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8am. Boston. It’s predictably freezing outside. I’m trying to get my scalding morning concoction of equal parts caffeine and sugar down my gullet, so I’m able to absorb the knowledge that my medical school professor is about to drop on me. It’s day one and my first lecture of Pharmacology. He began, “Marijuana is the world’s most effective anti-emetic known to man. Anti-emetic means anti-nausea.” If it was the professor’s intent to ensure that he got our attention he succeeded.
As an author of an article on Cannabis Abuse for Medscape, I’m responsible for updating the article. As I began to update the article, I began with a literature search via PubMed. As I started to write the article and consider the topic, I started to reflect on my clinical experience and the countless discussions I’d had with clients over the years covering marijuana use. While some clients had reported negative experiences associated with using marijuana, primarily consisting of panic attacks induced by smoking, in the client population I work with the vast majority of clients reported using marijuana as a salve, self-medicating for a range of ailments including anxiety, poor sleep, irritability, lack of appetite, pain and grief to name a few. The most significant unintended and undesirable negative side effects reported by my clients has generally consisted of apathy and an increased appetite, aka the munchies.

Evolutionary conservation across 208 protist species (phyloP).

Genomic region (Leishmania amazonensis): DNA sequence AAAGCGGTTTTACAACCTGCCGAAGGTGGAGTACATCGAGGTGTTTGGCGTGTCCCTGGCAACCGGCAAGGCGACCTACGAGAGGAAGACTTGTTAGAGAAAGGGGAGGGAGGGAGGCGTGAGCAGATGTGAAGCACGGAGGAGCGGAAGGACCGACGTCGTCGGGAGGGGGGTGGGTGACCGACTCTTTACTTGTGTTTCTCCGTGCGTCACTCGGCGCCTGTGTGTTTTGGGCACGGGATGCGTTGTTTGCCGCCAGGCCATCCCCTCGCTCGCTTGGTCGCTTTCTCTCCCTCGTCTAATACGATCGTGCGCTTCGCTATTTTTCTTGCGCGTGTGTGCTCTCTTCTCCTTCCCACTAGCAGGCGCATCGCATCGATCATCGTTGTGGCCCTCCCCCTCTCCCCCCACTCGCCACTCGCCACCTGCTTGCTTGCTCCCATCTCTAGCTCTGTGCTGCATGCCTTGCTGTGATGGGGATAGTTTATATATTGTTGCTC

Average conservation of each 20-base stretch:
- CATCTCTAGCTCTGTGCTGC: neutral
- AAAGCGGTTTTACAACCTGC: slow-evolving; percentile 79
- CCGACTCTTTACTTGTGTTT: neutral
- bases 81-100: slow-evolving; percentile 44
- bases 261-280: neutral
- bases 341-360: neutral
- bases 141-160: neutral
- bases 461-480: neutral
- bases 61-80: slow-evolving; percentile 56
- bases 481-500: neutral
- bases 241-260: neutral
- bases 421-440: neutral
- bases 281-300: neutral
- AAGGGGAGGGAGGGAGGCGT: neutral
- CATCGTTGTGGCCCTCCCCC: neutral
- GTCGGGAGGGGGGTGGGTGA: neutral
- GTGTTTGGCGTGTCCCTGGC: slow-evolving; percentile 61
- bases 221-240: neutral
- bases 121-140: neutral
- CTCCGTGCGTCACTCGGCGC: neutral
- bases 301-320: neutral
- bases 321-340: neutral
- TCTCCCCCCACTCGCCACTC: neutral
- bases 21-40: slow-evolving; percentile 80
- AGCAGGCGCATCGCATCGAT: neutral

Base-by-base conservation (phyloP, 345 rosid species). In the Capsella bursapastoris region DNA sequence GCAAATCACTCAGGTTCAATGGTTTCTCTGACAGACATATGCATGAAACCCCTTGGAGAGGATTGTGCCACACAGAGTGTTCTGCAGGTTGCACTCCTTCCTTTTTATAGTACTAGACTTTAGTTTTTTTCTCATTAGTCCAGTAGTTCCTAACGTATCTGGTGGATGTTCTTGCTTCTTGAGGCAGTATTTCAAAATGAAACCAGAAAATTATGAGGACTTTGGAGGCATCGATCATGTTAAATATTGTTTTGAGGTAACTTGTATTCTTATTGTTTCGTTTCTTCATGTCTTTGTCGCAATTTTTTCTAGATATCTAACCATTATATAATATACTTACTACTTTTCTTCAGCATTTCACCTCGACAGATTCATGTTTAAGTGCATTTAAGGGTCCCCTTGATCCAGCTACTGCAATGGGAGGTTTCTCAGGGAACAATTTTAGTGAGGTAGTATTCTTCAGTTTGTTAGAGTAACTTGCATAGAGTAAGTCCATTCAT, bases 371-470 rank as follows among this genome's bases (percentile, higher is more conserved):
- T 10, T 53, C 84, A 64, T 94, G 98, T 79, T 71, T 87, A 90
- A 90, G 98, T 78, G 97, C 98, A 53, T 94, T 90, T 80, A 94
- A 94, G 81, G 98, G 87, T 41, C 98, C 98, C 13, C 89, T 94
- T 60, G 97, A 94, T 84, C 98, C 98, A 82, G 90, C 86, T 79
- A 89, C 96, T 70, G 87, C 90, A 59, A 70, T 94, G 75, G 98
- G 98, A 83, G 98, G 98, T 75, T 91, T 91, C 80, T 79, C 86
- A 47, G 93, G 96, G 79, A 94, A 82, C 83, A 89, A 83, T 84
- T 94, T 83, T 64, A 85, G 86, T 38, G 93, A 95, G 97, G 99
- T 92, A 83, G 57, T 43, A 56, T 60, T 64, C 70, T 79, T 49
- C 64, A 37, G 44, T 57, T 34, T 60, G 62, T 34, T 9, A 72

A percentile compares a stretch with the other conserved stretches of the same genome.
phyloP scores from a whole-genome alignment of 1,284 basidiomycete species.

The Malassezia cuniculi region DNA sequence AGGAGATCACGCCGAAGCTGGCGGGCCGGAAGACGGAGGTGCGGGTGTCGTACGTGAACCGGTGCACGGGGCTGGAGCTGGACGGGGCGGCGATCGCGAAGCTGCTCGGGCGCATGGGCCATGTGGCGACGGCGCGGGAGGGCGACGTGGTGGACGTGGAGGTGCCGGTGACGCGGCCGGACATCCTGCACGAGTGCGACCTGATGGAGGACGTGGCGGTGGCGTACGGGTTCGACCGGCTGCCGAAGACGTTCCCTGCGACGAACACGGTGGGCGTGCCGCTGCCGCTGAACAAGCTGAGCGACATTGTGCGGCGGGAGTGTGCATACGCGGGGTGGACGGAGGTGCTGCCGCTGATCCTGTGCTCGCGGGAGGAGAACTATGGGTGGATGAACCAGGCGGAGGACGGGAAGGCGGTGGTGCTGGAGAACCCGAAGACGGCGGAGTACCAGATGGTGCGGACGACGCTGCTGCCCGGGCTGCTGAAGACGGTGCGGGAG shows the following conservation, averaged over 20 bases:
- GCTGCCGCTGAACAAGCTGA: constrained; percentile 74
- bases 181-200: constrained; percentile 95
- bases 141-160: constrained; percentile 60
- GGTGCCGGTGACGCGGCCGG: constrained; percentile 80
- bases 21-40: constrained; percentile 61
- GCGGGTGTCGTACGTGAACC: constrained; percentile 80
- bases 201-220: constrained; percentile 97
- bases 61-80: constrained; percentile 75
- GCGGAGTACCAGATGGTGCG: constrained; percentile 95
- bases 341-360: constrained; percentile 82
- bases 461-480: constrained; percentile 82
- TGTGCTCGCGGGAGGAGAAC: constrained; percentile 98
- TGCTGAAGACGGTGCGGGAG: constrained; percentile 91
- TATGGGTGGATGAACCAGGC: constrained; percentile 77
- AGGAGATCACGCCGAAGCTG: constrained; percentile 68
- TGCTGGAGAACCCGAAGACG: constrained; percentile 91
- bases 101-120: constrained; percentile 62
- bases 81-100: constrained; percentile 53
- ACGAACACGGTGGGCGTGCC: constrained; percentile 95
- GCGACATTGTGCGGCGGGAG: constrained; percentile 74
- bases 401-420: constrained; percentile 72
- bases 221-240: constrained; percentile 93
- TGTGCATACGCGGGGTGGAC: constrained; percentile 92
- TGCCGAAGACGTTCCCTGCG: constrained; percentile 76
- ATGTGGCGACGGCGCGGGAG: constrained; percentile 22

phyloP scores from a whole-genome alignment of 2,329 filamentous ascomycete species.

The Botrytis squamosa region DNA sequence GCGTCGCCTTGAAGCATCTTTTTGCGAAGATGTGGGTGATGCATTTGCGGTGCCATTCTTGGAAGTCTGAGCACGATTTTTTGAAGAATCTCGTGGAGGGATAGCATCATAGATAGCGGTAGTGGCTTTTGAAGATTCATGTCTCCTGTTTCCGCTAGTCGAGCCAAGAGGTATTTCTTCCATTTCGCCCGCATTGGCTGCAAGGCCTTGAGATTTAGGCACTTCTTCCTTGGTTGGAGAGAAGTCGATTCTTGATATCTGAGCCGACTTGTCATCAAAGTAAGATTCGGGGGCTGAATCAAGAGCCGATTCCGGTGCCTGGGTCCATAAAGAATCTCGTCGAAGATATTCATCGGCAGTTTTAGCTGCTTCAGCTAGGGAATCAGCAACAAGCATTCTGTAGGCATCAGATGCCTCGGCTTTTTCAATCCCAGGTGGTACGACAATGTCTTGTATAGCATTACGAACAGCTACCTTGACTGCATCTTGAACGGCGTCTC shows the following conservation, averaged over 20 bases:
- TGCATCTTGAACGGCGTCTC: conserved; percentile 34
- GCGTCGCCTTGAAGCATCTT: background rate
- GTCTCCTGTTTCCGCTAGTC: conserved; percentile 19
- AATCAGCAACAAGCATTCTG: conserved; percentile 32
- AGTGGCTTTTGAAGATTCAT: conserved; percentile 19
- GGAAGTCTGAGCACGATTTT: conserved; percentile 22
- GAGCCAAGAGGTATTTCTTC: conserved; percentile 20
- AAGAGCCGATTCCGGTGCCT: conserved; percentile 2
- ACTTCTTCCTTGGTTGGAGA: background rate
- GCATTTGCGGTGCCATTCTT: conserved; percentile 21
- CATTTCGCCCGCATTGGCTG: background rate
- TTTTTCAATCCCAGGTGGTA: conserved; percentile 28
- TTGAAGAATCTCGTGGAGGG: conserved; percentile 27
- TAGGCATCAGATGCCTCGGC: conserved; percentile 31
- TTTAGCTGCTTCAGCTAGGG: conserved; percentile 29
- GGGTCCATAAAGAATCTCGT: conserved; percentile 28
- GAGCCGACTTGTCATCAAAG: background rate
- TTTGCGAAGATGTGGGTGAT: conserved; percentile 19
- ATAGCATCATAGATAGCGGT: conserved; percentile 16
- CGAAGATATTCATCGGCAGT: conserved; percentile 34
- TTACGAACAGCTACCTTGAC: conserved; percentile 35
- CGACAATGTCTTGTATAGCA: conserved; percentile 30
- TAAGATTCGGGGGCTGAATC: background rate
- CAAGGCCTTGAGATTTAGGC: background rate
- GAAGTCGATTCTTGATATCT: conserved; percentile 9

When I first wrote the article a few years ago, the scientific literature supporting the benefits of marijuana was incredibly limited. Yet as of today, 21 states and DC have legalized marijuana for medical purposes and Colorado has become the first state to end the prohibition of marijuana. As the cultural context has shifted in the US and the legalization of marijuana seems more a question of when as opposed to if, I started to consider my experience with marijuana and thought an investigation of the benefits of marijuana was warranted.
When reviewing the literature, it’s always important to consider a variety of factors when determining how much value to place on one paper vs another. An evidence based systematic review is considered a very reliable source. Published fairly recently, the Report of the Guideline Development Subcommittee of the American Academy of Neurology provides us a Systematic review: Efficacy and safety of medical marijuana in selected neurologic disorders. You can access the paper by clicking here: Neurology-2014-Koppel-1556-63. The key takeaway from this review was that medical marijuana was found to be effective for treating MS- related pain or painful spasms. A significant number of other potential benefits were not confirmed. The takeaway from this recent review confirmed the significant dearth of substantive evidenced based research regarding the benefits of marijuana.
This begs several questions. Is there other rigorous evidence that supports the benefits of marijuana, that my brief search did not elicit? And importantly, what is entailed with conducting research on marijuana for medicinal benefit? How difficult is it really to conduct meaningful research on marijuana in today’s conflicted federal and state regulatory environment? These are just some of the questions for followup…